The boys were still not shaving, she said, and lacked the strength to do jobs designed for grown men, such as pulling skin off turkeys.

“You could look at them,” she said, “and tell they were babies.”

Miguel Pascal said no one asked about his age when he started working at the West Columbia plant. He was 15 when handed a deboning knife and put to work last year on the production line. His father says he often dreams that his oldest son stayed in school and later became a doctor or lawyer. But, he says, when you're a poor family from the mountains of Guatemala, that is rarely an option.

“When you're poor,” his father said, “there are choices you have to make that you'd rather not.”

He noted it's very common in Guatemala for a 15-year-old to be working.

Miguel, now 17, and his father said many Americans don't understand the daily struggles of many Guatemalan families. Before they came to the United States, the family not only struggled to buy food, they struggled to pay for fertilizer so he could grow simple food staples, such as corn.

But Marcille Chavis is troubled when she sees children doing this kind of work. Chavis, who worked as a production clerk at House of Raeford's Rose Hill plant for about 20 years before leaving in 2003, said she can recall seeing about 50 plant workers who she suspected were underage. When she pressed one youth who worked on the processing line about his age, he admitted he was 15, she said.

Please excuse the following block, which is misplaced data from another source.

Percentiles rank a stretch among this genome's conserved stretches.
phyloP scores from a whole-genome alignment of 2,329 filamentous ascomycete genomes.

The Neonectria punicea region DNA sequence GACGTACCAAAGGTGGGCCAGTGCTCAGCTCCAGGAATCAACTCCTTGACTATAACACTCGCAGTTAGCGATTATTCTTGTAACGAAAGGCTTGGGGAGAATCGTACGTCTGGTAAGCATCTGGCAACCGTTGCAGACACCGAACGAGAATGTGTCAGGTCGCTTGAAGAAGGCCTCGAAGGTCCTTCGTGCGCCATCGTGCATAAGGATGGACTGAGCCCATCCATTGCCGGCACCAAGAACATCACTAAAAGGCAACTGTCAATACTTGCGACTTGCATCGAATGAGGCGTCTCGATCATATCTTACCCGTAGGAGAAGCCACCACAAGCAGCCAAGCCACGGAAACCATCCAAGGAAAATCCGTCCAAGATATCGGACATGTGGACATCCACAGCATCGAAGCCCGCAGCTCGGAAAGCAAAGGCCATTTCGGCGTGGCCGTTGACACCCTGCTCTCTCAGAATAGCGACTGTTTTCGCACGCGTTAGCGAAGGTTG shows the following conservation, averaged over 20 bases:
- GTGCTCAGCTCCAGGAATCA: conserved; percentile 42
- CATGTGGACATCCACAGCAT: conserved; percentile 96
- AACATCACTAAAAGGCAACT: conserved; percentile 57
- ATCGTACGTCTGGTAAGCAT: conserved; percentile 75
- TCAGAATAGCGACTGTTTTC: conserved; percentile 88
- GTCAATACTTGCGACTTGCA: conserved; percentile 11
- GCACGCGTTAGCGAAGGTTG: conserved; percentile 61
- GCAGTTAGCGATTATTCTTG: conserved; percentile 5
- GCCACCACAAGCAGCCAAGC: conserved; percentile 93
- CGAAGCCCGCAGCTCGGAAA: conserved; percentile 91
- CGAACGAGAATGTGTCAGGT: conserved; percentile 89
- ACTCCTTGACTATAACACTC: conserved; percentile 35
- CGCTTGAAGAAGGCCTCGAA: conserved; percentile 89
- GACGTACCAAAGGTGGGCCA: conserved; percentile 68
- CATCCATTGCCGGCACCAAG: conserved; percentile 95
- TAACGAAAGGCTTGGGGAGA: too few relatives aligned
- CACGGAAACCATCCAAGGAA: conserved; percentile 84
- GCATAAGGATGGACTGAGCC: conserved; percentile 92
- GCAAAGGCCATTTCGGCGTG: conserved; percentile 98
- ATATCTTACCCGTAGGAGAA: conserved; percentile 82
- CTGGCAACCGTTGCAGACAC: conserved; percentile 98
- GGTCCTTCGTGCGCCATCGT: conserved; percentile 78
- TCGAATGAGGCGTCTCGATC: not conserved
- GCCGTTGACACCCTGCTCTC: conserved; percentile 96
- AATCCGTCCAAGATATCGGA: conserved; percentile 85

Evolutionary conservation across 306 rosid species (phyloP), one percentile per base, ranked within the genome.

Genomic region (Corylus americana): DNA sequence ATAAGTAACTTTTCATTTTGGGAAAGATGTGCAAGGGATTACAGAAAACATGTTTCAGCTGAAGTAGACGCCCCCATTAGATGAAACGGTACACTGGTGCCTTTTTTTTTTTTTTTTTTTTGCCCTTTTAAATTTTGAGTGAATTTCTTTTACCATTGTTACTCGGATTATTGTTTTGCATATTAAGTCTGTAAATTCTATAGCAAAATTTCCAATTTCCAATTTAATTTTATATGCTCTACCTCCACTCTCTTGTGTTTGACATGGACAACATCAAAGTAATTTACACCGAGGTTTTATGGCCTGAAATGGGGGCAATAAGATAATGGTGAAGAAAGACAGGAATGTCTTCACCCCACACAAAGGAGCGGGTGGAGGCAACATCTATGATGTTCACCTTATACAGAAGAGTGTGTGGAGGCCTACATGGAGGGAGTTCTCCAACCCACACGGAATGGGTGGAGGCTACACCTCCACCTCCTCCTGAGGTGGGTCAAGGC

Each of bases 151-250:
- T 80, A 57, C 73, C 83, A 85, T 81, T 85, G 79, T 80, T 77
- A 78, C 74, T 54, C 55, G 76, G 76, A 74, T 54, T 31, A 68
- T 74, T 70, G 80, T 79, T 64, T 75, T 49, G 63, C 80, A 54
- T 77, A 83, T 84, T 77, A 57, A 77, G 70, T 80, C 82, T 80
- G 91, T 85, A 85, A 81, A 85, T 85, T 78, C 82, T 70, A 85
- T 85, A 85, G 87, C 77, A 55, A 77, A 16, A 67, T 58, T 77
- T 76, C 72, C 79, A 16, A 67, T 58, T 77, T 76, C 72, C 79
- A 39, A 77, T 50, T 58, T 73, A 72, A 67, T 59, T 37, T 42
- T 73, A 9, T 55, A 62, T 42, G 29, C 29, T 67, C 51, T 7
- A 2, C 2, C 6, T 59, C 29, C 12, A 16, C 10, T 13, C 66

It troubled her. “A lot of the time they're not mature enough to know what to do in an emergency,” she said.

In a statement, House of Raeford said supervisors should report underage employees to the human resources department because it is a violation of company policy and federal law.

“Any company manager who condones the employment of underage or illegal workers would likewise be in violation of company policy and would be subject to termination of employment,” the company said. “And, in fact, we have terminated employees for just such reasons.”

‘La migra'

Lucero said the Oct. 7 raid at Columbia Farms was one of the scariest moments of her young life.

Federal agents came pouring into the Greenville factory just before 9a.m.

“La migra,” workers screamed.

Lucero said she and others tried to escape through an emergency door. It wouldn't budge.

She said she called her sister on her cell phone, weeping, to say goodbye.

Authorities took her to an empty factory about 10 minutes from the plant. She was fingerprinted and questioned.

Lucero said she pleaded with the agents. She told them about her father and sister in Greenville.

Lucero was released to her sister's custody. She was told she'd be contacted by federal authorities.

She may still be deported.

“I don't want to go,” she said. “I want to help my mother. I've only done a little. I want to do more.”